3) Systems biology approaches to examining consequences of therapeutic cell engraftment. We are applying exploratory approaches to determine the key genes and pathways that respond to cellular engraftment, in order to understand how these impact on engraftment efficacy of MSCs. Genomics approaches that utilize RNA-sequencing and/or DNA methylation are utilized to determine optimal cell types for tissue repair and understand how such cells respond to changes in their microenvironment. Results of these studies will help lay the foundation for improved cell therapies building on basic research in this area.

Stem Cell Laboratory

Lab Head: Richard Jove, PhD
Key Personnel: Geeta Ravindran, PhD; Benjamin Josey, PhD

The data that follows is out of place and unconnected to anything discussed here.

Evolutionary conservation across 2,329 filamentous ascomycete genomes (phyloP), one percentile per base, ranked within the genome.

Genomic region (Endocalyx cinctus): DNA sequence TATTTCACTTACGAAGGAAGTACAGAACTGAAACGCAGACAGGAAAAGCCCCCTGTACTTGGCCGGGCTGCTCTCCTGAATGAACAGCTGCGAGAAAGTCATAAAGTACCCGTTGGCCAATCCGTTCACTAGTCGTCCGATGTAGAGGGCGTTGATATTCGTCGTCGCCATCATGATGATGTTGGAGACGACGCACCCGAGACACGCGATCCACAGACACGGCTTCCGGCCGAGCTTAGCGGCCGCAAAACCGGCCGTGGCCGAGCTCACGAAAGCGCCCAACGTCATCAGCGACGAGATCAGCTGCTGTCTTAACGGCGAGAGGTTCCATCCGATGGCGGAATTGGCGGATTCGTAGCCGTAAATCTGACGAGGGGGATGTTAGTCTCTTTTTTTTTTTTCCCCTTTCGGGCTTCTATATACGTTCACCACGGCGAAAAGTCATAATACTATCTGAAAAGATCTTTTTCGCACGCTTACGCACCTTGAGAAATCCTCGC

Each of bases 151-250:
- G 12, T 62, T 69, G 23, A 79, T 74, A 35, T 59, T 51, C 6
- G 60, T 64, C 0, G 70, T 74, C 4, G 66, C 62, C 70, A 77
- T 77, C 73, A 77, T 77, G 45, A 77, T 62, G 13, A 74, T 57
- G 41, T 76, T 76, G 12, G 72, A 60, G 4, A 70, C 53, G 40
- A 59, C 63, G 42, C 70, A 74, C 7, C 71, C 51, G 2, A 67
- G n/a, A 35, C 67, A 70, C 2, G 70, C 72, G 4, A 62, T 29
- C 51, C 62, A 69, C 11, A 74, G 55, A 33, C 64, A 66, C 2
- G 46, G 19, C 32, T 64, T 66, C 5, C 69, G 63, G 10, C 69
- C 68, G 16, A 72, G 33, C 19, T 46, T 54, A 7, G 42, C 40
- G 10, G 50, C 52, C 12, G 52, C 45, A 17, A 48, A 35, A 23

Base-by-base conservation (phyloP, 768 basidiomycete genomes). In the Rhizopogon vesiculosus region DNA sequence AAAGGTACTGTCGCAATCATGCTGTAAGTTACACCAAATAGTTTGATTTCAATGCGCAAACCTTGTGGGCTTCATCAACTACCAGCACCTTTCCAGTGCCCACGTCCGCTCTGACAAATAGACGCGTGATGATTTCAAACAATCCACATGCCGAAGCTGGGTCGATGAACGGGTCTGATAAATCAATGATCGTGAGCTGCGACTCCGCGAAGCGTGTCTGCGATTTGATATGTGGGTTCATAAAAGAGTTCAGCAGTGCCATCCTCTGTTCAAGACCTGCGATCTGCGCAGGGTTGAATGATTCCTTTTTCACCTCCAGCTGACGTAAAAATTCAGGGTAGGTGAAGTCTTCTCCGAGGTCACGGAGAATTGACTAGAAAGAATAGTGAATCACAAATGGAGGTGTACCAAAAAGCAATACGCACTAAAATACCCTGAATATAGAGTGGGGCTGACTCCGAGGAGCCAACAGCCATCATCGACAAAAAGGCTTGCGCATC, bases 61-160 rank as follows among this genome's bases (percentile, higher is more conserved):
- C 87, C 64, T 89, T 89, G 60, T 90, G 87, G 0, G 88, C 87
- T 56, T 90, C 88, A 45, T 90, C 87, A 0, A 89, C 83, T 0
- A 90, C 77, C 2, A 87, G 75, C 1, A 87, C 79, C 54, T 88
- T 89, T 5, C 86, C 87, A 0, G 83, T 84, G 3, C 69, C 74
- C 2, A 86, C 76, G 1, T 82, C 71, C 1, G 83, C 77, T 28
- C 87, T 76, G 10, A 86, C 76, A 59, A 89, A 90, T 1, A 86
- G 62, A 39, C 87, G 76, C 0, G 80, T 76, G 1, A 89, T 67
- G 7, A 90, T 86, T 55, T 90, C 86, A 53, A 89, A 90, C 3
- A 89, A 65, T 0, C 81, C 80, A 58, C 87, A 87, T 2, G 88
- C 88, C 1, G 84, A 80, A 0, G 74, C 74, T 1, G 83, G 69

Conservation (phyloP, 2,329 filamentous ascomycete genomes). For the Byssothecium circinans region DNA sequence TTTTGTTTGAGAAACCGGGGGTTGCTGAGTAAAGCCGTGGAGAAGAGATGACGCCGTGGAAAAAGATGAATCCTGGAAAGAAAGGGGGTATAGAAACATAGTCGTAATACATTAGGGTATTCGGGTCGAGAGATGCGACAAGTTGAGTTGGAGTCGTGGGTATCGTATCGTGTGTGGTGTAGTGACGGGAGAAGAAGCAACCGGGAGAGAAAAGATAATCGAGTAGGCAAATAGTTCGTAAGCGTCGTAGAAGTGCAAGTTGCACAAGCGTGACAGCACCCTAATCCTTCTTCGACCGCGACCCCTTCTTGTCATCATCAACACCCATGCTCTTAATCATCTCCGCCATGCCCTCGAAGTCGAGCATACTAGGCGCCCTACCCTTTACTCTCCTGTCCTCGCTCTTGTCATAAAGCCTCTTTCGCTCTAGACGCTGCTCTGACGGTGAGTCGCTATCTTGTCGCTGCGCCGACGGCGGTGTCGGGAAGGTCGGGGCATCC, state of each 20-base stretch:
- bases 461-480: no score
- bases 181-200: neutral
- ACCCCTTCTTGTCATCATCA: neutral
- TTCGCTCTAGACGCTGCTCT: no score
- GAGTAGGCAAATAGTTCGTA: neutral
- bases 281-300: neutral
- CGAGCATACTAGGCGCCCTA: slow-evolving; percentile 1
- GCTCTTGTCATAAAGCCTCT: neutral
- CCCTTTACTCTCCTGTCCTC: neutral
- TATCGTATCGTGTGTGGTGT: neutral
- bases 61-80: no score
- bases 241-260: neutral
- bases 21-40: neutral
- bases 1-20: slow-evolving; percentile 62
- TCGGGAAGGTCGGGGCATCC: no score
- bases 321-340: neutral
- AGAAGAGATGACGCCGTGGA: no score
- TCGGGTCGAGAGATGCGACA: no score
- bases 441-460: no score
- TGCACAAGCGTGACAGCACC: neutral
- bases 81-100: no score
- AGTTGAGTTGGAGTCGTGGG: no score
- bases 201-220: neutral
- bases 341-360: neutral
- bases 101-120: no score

Stem cells are pluripotent cells that possess the ability to differentiate into many specialized cell types including neurons, muscle cells, and immune cells. Stem cells have critical roles in normal development and tissue repair. The stem cells that exist in the very early phase of embryonic development are known as embryonic stem cells (ESCs), and these cells have the ability to become virtually any cell type found in the body. As the body develops, ESCs disappear, although stem cell populations of more restricted pluripotency continue to exist in the adult, such as hematopoietic stem cells (HSCs) and mesenchymal stem cells (MSCs). Additionally, technologies have been developed where differentiated adult cells can be “reprogrammed” back to an ESC-like state. These cells are called induced pluripotent stem cells (iPSCs). This unique ability to take an easy to access cell, such as a skin fibroblast or a blood cell, from patients with incurable diseases and create iPSCs that can then be directed to differentiate into other cell types found in the body, allows for re-creation of patient-specific model systems in the laboratory. These “disease-in-a-dish” model systems hold great promise for studying the underlying mechanisms of degeneration and healing with a level of detail that was never before possible. Despite significant progress and exciting scientific discoveries being made on a regular basis, a detailed understanding of the fundamental principles governing pluripotency and differentiation of stem cells is still lacking. The goal of our research is to identify stem cells that can be used for the study and development of new treatments for degenerative diseases, regenerative medicine and cancer. Three complementary areas of research are currently being pursued: